Kylie Jenner piercing her baby's ears revives age-old debate: Is there a right age?

Kylie Jenner is facing backlash after videos of her five-month-old daughter revealed pierced ears.

The 20-year-old reality TV star’s recent Snapchat story showed her daughter, Stormi, wearing sparkling studs.

And while the act of piercing a baby’s ears isn’t anything new — in fact, it has been a tradition for many cultures worldwide for decades — it does bring back an age-old debate in the parenting world: is there a right age to pierce a child’s ear?

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READ MORE: A mom ‘pierced’ her 6-month-old’s cheek to make a point about ‘child mutilations’

The great ear debate

Parenting coach Julie Romanowski of Miss Behaviour tells Global News it all comes down to the parents’ intentions. Why are choosing to do this in the first place?

“Whether it’s an intention or reason for health, culture or family benefit, as a parent, ensure the decision is good for you and your child as well as based on the right reasons,” she says. “Many of these circumstances are just ‘done,’ and less often is there full awareness as to why this decision is being done.”

Jenner isn’t the only celebrity to bring back this debate. In 2014, her half-sister Kim Kardashian was under fire for piercing her daughter North West’s ears. In 2016, reality star Coco Austin was criticized for piercing her 10-week-old daughter Chanel’s ear.

The act has been called everything from wrong to cruel to even abusive. In Jenner’s case, some users on social media didn’t hold back.

Romanowski says the “outrage” and debate is completely justifiable.

WATCH: Shocking video shows mother pinning daughter down as she gets ears pierced

“Everyone is entitled to their opinion and by putting it out there on social media, you will get a social response,” she says.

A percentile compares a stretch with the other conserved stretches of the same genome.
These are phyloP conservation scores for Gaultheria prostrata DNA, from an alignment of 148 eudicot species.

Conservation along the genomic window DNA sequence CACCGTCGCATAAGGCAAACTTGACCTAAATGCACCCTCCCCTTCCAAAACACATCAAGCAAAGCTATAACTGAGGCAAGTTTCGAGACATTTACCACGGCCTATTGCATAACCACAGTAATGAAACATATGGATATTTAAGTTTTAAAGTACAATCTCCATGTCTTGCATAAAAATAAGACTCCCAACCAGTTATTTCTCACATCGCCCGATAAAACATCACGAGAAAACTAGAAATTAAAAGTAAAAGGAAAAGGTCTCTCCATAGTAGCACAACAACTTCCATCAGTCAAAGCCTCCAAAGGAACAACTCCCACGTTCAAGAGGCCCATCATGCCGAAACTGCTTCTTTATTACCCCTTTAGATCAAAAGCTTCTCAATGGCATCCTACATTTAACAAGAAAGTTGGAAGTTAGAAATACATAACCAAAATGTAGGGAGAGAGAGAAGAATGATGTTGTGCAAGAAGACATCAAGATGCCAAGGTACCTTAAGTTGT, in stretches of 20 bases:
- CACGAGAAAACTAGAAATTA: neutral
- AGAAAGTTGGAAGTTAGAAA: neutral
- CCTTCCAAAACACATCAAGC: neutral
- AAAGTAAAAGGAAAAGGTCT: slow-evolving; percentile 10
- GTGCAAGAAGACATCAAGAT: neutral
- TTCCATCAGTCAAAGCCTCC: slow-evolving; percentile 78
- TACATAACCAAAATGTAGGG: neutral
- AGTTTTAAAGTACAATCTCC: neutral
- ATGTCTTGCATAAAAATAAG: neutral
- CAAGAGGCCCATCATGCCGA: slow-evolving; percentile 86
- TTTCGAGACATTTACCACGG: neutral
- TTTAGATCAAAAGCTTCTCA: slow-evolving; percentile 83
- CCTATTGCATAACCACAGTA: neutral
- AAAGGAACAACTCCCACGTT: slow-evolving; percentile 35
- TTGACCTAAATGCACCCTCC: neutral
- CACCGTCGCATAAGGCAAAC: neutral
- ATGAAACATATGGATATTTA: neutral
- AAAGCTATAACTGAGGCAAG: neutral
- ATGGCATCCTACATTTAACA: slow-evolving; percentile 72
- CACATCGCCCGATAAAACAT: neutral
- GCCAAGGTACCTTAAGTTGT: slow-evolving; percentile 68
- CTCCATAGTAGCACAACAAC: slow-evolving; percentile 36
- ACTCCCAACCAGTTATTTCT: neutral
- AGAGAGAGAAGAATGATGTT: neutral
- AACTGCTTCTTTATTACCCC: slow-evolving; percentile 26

“Ultimately it’s the choice of the parent to engage in it or not. This still boils down to the ‘intention’ as to why you are wanting to pierce the child’s ears.”

That notion was also seen on social media — others shouldn’t have the right to criticize what another parent is doing to their own child.

Some users brought up how it wasn’t a big deal; years ago, some hospitals even offered ear piercings after birth.

Two sides to the debate

Roxana Soto, co-founder of Spanglish Baby, previously told Today.com the practice was very common for Latina mothers and it had nothing to do with vanity.

“It’s simply a cultural tradition. So much so that I freaked out when I learned my first child was a girl because I had no idea where I would take her to get her ears pierced,” she said. “I honestly don’t understand why some people care and why some moms have made such a big deal of piercing baby’s ears.”

BabyCenter notes ear piercings, or the tradition of karna vedha, is also common for some Hindu families.

READ MORE: Ryan Reynolds shares family reaction to getting ear pierced

“While some believe that the pierced ears help ward off evil, some acupuncturists suggest that the earlobe is a vital acupuncture point and that ear piercing may have a therapeutic value. Some pierce their ears for purely traditional or aesthetic reasons,” the site notes.

But others like writer Emma Waverman of Today’s Parent argue she doesn’t want her daughter to pierce her ears.

“It makes sense to wait until a kid can take care of the inevitable infections and be responsible enough not to lose all the bits and pieces,” she wrote. “I find earrings a distraction from a child’s beauty rather than an enhancement.”

But is it safe?

Dr. Tanya Altmann told Today.com that if parents are interested in piercing their child’s ear, they should wait until the child is at least four months old. “Anytime you pierce the skin, you have a risk of infection,” Altmann said. “And that risk is always higher if you’re piercing a baby’s ear outside of a doctor’s office environment.”

She added she rarely saw piercing-related infections in babies, as long as parents are careful when it comes to the healing process.

READ MORE: Video of mom forcing screaming daughter to get ears pierced goes viral

Romanowski adds before you do it, be confident about your decision.

“Listen to your gut instinct and make a decision based on what is best for you and your baby,” she says. “My personal and professional philosophy is to ‘keep everyone as successful as possible.’ If making the decision to do the piercing allows everyone to stay/remain successful, then I would go with that. If it is going to cause trauma, negativity, stress or heartache – for you or your child – I would avoid whatever would take me down that road.”

arti.patel@globalnews.ca

© 2018 Global News, a division of Corus Entertainment Inc.

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